World leaders at APEC meeting pledge to redouble pandemic fight
Leaders of the Asia-Pacific Economic Cooperation (APEC) trade group, including U.S. President Joe Biden, Russian President Vladimir Putin and Chinese Communist Party (CCP) General Secretary Xi Jinping, pledged in mid-July 2021 to expand sharing and manufacturing of COVID-19 vaccines to fight the pandemic.
As nations face outbreaks exacerbated by the Delta variant of the coronavirus, the leaders said they would encourage the voluntary transfer of vaccine production technologies “on mutually agreed terms.”
“The pandemic continues to have a devastating impact on our region’s people and economies,” the leaders said in a joint statement issued after a virtual meeting chaired by New Zealand.
“We will only overcome this health emergency by accelerating equitable access to safe, effective, quality-assured, and affordable COVID-19 vaccines,” they said.
New Zealand said it would chair the extraordinary meeting ahead of a formal gathering in November 2021, the first time such an additional meeting has been held.
“Our discussions moved us beyond vaccine nationalism. Now we are focusing on all aspects of contributing to the global vaccination effort — making vaccines, sharing vaccines and using vaccines,” New Zealand Prime Minister Jacinda Ardern said, adding that the leaders agreed that preparedness was critical for future pandemics.
The meeting highlights growing concerns about COVID-19, which is raging in the region as countries including Australia, Indonesia and Thailand face new waves of infections.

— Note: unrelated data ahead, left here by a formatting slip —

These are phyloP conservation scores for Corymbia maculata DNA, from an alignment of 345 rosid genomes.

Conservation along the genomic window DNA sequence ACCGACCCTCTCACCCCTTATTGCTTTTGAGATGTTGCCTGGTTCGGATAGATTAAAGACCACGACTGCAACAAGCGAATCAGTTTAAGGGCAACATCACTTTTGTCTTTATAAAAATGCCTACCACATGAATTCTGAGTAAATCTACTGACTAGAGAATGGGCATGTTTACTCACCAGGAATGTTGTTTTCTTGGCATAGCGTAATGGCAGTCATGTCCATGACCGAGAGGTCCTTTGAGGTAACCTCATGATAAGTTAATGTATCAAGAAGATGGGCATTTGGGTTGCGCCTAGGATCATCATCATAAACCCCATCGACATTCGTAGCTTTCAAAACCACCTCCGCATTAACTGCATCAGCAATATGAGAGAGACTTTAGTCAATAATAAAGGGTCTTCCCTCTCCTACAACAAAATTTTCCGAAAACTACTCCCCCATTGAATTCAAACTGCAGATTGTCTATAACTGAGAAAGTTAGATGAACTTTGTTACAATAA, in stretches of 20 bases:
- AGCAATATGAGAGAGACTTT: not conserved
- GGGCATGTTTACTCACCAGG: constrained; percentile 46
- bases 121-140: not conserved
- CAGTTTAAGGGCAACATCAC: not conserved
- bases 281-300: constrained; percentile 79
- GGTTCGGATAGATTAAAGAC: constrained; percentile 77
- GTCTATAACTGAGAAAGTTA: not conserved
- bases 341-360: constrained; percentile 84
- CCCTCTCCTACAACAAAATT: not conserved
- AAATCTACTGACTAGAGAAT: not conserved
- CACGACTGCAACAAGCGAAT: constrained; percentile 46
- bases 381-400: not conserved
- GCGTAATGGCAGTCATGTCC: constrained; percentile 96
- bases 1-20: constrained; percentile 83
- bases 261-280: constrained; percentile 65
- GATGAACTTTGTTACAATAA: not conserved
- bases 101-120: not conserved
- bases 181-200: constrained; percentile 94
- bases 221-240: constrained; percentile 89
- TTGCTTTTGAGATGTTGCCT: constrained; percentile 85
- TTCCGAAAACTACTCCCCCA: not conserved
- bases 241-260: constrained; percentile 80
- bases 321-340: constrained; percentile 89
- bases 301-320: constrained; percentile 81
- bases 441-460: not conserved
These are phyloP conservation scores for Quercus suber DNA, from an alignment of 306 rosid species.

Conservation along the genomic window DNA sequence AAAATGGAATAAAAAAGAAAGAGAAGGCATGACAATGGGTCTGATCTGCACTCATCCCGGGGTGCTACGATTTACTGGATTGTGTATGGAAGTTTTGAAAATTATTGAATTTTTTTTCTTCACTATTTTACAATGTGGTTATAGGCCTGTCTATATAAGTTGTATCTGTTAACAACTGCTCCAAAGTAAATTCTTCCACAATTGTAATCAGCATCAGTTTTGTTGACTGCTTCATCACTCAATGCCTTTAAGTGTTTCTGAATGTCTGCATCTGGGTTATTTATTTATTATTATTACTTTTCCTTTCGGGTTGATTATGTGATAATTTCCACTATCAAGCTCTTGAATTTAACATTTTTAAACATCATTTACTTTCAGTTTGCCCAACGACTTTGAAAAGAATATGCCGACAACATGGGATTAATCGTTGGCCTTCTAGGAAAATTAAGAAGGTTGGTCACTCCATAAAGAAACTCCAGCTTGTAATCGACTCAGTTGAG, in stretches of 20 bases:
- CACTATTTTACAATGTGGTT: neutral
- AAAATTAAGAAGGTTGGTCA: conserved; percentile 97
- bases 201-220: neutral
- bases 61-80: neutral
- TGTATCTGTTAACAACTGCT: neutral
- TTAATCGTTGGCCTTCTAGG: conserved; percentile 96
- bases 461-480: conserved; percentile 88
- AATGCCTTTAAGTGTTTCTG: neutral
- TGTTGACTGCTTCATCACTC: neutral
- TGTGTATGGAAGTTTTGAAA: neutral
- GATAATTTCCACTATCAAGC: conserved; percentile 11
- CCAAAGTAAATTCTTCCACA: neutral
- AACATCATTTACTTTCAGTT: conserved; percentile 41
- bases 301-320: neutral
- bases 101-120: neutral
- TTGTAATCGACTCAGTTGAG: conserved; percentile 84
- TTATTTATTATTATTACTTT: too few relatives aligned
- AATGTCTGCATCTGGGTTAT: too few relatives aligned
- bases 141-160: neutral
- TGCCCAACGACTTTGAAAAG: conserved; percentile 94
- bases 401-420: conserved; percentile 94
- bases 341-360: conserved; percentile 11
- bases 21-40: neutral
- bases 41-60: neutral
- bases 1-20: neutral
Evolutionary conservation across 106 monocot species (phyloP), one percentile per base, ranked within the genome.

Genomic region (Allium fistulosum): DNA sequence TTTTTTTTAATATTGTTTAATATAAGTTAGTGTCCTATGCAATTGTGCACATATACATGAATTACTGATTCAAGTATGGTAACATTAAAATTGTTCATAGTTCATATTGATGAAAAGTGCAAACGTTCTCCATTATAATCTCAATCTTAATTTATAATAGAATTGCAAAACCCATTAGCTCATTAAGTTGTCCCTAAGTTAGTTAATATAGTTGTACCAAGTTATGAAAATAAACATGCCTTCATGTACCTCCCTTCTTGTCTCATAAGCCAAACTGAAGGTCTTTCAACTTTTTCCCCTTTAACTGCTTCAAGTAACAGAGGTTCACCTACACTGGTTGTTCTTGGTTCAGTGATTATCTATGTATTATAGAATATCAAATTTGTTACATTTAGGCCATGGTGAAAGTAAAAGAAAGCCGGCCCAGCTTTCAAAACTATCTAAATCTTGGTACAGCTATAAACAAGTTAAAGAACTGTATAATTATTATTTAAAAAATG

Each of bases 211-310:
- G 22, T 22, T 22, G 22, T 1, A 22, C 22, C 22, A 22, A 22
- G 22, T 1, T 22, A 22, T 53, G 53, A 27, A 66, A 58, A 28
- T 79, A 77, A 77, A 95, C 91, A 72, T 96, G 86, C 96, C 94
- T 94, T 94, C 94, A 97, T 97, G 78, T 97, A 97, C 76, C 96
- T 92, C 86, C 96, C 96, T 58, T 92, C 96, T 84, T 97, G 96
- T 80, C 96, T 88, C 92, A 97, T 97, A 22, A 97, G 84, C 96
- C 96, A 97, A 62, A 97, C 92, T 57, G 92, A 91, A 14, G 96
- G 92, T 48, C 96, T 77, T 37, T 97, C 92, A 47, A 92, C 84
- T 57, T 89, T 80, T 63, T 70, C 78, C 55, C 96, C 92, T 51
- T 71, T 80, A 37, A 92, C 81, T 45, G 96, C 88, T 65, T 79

The White House said President Biden emphasized the importance of multilateral cooperation and his commitment to a Free and Open Indo-Pacific.
“President Biden also discussed the importance of investing in better global health security and preparedness so that we are ready the next time we face a pandemic,” it said in a statement.
Putin told the group that global barriers to vaccine production and deliveries must be removed.
Despite their show of resolve, tensions remain among APEC members, most notably between the West and China — over issues ranging from the origins of the coronavirus to trade, as well as the CCP’s crackdowns in Xinjiang and Hong Kong and its expansive claims in the South China Sea.
Just as the meeting concluded, the U.S. announced sanctions on seven Chinese individuals over Beijing’s crackdown on democracy in Hong Kong, its latest effort to hold Beijing accountable for what it calls an erosion of the rule of law in the former British colony.
In June 2021, APEC trade ministers agreed to review trade barriers and expedite the cross-border transit of COVID-19 vaccines and related goods but stopped short of a broad commitment to remove tariffs, which New Zealand was advocating.
There have been over 50 million cases of COVID-19 within APEC’s borders, with over 1 million deaths.
IMAGE CREDIT: REUTERS